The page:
Night 0xF The Leafing Dead

by anna//bool

Tags: #dom:plant #drones #f/f #Human_Domestication_Guide #pov:bottom #D/s #dom:female #hive_mind #memory_play #sub:female
See spoiler tags : #hypnotic_visor

On this most chilling of nights, let us discover together what scares nightmare plants from beyond the stars. A short, silly story about a scary story set in the Human Domestication Guide universe. A sneak peek at a potential spooky future!

Hello! This is a much sillier piece than my larger work in the setting, but I hope folks enjoy it all the same! This is kind of Divaricated canon, but set a few years into the future when everyone there is long settled. Knowledge of that isn't necessary to read this, and vice versa. If you like this, then please feel free to check out the other wonderful works in the setting done by lovely friends over at https://humandomestication.guide/en/other-works, and if you don't like this then go check out the others because they may be more your taste!

Either way, thank you for your time!

Night 0xF the Leafing Dead

Hung within a void-schism twixt blackest night and darkest dawn flew an insignificant pinprick of ostensible care. On all sides, hostility pressed close. Hardest vacuum clawed and raked at softest hull, never more than a moment of weakness from victory.

A hostile universe. A vicious reality. Enclaves of warmth might persist, yet always they were hammered from without but a breath from failure. All would fight, but none could resist the call of the void forever.

Beneath our fragile light sat the heroine of this night. Patricia Hispa, Sixth Floret. Human? She thought. Ordinary? Average? Hardly. When the Outside came calling, that which lay within was torn open, bare.

Our story begins at its most auspicious. Brunch. Just an ordinary day aboard an ordinary starship in an extraordinary universe.

Patricia jammed her croissant. Strawberry. Seedless. Cleansed of sin. Across a small, round table sat her closest ally in this profane world, Diasborn Hispa. Eighth Bloom. They’d been around for a while. Thought they’d seen it all. Confidence came easy to them.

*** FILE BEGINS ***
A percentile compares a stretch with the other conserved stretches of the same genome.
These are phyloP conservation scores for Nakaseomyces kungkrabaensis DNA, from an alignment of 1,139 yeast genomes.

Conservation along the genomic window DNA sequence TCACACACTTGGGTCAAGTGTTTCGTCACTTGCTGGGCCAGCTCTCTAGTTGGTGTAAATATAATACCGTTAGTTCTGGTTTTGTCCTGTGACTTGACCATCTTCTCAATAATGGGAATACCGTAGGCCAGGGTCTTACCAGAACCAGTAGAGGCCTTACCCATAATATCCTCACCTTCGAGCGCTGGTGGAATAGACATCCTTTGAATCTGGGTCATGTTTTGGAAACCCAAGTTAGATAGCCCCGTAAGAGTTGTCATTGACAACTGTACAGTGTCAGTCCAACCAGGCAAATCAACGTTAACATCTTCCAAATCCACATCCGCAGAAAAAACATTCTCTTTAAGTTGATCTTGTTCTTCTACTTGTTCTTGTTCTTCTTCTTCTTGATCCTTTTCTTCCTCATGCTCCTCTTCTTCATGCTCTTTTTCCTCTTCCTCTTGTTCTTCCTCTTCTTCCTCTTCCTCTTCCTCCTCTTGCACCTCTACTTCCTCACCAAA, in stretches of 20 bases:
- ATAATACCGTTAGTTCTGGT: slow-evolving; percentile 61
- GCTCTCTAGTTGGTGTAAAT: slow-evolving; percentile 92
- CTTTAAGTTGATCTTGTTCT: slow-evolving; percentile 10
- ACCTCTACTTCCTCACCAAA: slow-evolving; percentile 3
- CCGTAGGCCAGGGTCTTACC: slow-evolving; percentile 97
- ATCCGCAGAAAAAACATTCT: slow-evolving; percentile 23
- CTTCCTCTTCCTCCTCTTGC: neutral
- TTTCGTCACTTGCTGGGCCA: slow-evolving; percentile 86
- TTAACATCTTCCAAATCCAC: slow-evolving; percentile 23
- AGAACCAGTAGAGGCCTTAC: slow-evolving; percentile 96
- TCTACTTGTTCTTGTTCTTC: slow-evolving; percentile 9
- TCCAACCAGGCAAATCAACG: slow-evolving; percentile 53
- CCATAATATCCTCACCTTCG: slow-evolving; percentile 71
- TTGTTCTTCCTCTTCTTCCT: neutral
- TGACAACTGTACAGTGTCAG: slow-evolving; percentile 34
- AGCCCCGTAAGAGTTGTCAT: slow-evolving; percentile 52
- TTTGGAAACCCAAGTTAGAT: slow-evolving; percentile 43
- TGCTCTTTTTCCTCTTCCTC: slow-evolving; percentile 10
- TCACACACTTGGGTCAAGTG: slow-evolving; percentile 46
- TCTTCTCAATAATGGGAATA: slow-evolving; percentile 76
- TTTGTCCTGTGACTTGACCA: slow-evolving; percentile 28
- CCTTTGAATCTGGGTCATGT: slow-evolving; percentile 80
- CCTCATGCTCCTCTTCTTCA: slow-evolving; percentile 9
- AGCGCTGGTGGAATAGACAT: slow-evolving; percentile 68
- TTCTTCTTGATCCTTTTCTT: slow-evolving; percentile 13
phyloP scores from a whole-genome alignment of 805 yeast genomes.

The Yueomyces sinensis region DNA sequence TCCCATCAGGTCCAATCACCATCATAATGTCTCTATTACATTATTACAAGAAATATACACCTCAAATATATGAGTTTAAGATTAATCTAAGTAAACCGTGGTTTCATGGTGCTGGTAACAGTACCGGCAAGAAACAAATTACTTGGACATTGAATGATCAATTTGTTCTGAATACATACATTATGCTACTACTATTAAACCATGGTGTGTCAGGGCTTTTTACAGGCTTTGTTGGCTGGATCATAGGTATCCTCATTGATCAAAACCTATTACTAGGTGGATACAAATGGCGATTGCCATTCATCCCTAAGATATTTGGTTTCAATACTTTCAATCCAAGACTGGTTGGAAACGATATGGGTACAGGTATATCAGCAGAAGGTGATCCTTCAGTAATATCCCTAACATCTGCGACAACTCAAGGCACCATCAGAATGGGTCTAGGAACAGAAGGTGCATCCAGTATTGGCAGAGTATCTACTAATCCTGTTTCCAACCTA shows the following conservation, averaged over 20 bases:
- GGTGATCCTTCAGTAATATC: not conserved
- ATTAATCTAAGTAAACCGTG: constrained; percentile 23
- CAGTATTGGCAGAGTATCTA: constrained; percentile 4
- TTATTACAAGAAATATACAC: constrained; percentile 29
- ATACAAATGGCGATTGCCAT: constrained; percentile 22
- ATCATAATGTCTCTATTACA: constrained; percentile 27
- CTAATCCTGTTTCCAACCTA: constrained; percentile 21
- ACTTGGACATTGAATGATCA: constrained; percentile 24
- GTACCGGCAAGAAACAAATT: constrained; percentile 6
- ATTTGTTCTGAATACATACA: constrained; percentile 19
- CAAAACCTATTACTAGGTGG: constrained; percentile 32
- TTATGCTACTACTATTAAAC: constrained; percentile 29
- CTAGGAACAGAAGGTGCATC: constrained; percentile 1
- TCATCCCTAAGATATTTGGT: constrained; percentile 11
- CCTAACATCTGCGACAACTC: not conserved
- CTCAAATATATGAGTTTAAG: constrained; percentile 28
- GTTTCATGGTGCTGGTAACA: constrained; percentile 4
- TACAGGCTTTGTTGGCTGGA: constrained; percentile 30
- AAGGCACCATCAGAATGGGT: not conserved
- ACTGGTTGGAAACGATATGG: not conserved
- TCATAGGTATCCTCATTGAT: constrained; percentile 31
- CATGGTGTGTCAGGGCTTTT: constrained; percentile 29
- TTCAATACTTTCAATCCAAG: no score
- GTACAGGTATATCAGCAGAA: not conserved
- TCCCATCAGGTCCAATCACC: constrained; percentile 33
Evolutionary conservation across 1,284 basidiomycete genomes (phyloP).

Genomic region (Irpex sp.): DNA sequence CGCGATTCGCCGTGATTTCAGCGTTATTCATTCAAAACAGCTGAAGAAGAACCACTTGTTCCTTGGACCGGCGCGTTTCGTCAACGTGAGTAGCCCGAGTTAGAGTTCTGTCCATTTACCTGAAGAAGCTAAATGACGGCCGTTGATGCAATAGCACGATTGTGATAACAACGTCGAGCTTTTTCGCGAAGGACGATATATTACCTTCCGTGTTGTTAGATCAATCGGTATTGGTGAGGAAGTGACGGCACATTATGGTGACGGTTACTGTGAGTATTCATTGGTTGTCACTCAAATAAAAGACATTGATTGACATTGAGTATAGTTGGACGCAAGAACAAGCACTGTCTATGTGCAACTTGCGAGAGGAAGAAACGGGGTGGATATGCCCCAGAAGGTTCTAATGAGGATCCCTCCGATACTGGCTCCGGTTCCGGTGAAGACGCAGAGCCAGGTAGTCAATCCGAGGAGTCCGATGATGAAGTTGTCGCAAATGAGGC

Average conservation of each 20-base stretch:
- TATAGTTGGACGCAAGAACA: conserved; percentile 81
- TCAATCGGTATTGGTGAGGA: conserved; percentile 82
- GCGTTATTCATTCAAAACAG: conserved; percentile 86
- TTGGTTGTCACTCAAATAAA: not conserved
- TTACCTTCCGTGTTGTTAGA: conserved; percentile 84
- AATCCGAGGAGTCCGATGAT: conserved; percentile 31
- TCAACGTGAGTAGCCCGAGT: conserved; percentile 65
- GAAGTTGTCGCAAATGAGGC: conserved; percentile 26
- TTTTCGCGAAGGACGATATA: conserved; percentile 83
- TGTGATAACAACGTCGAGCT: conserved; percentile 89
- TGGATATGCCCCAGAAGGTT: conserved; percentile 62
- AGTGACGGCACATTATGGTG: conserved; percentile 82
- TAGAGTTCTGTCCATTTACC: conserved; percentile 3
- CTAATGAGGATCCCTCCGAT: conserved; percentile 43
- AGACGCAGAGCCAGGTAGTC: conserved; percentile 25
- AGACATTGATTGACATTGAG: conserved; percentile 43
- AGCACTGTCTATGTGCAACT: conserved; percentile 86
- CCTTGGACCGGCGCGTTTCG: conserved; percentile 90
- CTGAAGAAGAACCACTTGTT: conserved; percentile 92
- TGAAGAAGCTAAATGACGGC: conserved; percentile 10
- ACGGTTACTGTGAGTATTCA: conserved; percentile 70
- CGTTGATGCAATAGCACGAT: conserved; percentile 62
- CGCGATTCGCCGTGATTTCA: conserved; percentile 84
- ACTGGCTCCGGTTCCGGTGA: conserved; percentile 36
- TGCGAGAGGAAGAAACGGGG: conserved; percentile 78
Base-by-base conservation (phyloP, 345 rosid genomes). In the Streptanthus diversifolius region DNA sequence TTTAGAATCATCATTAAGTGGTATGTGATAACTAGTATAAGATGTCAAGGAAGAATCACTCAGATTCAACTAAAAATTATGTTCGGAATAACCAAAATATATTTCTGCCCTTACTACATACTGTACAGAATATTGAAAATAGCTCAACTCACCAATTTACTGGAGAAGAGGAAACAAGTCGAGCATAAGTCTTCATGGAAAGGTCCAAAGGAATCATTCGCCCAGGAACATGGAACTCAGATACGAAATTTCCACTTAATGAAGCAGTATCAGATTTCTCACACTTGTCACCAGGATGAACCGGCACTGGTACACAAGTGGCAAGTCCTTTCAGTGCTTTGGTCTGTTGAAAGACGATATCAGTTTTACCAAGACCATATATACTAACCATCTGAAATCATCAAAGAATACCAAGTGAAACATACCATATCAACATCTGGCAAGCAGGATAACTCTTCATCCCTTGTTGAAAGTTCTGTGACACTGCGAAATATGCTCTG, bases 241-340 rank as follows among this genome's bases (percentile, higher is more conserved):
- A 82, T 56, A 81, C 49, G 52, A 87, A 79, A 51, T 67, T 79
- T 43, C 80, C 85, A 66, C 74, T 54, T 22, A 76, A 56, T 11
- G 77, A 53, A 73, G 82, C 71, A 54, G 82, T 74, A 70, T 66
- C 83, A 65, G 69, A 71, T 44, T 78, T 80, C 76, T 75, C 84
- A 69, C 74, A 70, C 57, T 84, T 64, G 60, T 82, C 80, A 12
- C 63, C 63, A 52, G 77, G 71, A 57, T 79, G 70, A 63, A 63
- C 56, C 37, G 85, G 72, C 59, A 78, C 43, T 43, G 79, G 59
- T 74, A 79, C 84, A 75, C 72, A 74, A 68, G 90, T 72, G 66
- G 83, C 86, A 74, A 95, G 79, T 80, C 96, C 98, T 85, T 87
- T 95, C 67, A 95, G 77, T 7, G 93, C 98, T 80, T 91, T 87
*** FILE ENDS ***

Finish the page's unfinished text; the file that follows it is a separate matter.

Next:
“You’re worrying too much, Pat,” Diasborn said. “We’ve captured plenty of Terran ships before. You know how it goes. The crew’ll stay in stasis for a week, and then we’ll dock with the Meandrina and let them get on with their new, happy lives. Just another set of sweet little birds looking for a cage.”

Diasborn had one of their uncountable vines carefully stowed within the jam jar, soaking up the juices, the sugar, the sin. Otherwise, they relaxed in an oversized chair, leaning back like they hadn’t a care in the world. It was almost true.

“They’re saying it was haunted!” Patricia didn’t believe in ghosts. There was no such thing. “I have a friend who got to do the tour, before they locked it up tight and called it a quarantine.” Patricia didn’t believe in ghosts. She looked up. Starship this may be, but the night sky hung high above, slowly shifting as the habitable arc they sat upon turned.

Above them hung The Ship. Terran, they had been told, but no design Patricia had ever seen. Bulbous growths met impossible angles to openly defy her senses. The plants didn’t seem to mind but the rest of the ship had felt on edge ever since it had arrived. Contained, the plants said. Safe, the plants said. Suspended safely inside the larger ship’s body, closed off and quarantined, carried only so that it could be delivered to the world-ship Meandrina’s shipbreaking yards.

Harmless.